Drawing on new data and analysis conducted in Sheppard’s role as Global Leader for Strategy and Leadership for the PwC network, the author argues that businesses, governments and civil society should adopt a fundamentally different approach to the one that drove 20th Century economic development. He argues for greater emphasis on local economies (local first) as well as on scaling innovative solutions quickly (massive, fast), a fundamental reshaping of innovation policy to bake societal outcomes into technological development, greater use of public private partnerships with clear goals, and more inclusive measures of success.
Having worked with global leaders across a range of fields, Sheppard argues this change requires a new approach to leadership that embraces apparently contrasting elements – to be humanly and technologically savvy, heroic and humble, rooted in tradition as a ballast but also innovative.
The book began with a question: What are the world’s most pressing global concerns and how can they be solved together? What he and his team discovered is a new path to rebuilding and reinvigorating institutions, redefining what it means to be a nation or economy, forging shared cultural and social bonds, and rekindling innovation for social good instead of harm. To press these solutions forward as the clock ticks toward a global unwinding, Sheppard also calls for a new level of imagination, cooperation and urgency from the world’s leaders in every sector and every country.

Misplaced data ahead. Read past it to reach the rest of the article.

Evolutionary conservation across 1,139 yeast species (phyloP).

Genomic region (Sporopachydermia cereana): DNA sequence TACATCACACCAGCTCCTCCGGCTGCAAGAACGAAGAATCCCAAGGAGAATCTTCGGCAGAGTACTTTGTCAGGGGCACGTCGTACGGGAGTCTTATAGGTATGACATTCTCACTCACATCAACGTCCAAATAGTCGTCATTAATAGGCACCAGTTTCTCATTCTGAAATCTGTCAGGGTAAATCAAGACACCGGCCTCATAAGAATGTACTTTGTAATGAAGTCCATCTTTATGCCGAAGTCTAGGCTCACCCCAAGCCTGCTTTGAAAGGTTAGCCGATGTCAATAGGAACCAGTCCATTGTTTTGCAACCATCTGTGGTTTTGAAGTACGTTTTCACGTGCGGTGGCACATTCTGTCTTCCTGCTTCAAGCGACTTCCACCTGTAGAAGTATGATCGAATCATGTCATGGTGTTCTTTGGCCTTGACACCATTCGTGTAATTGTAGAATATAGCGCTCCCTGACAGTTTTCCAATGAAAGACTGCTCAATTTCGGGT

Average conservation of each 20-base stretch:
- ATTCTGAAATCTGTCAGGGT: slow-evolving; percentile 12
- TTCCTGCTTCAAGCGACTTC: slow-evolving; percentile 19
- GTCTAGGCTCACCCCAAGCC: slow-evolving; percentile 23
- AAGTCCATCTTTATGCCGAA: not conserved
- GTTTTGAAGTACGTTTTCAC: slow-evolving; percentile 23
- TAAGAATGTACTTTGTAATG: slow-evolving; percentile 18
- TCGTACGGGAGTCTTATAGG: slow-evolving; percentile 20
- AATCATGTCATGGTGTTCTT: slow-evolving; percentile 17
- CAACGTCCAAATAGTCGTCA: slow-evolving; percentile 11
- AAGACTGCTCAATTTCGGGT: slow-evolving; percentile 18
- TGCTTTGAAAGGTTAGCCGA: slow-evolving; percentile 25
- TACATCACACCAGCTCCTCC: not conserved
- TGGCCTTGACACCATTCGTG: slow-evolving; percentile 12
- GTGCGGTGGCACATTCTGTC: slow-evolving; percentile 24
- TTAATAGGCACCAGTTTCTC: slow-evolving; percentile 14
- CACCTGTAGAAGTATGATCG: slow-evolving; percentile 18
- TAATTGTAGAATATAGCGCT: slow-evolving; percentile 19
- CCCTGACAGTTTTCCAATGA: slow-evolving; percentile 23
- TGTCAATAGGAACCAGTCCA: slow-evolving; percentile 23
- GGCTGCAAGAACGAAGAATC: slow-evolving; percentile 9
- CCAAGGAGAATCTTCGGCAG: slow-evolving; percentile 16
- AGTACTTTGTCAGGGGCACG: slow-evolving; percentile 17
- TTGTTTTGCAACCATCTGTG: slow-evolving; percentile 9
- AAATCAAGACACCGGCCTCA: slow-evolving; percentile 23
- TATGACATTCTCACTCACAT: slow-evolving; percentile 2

For more information, please visit the book’s webpage.
Blair Sheppard is the Global Leader for Strategy and Leadership at PwC, a network of professional services firms committed to building trust in society and solving important problems. He is also the Dean Emeritus and Professor Emeritus of Duke University’s Fuqua School of Business, where he taught for thirty-three years. He was the principal force behind opening Duke’s campus in China, and the founder and CEO of Duke Corporate Education. He was born in Hamilton, Ontario (Canada) and lives in Durham, North Carolina (US).
Global Top 100 companies bounce back from March 2020 lows but volatility remains elevated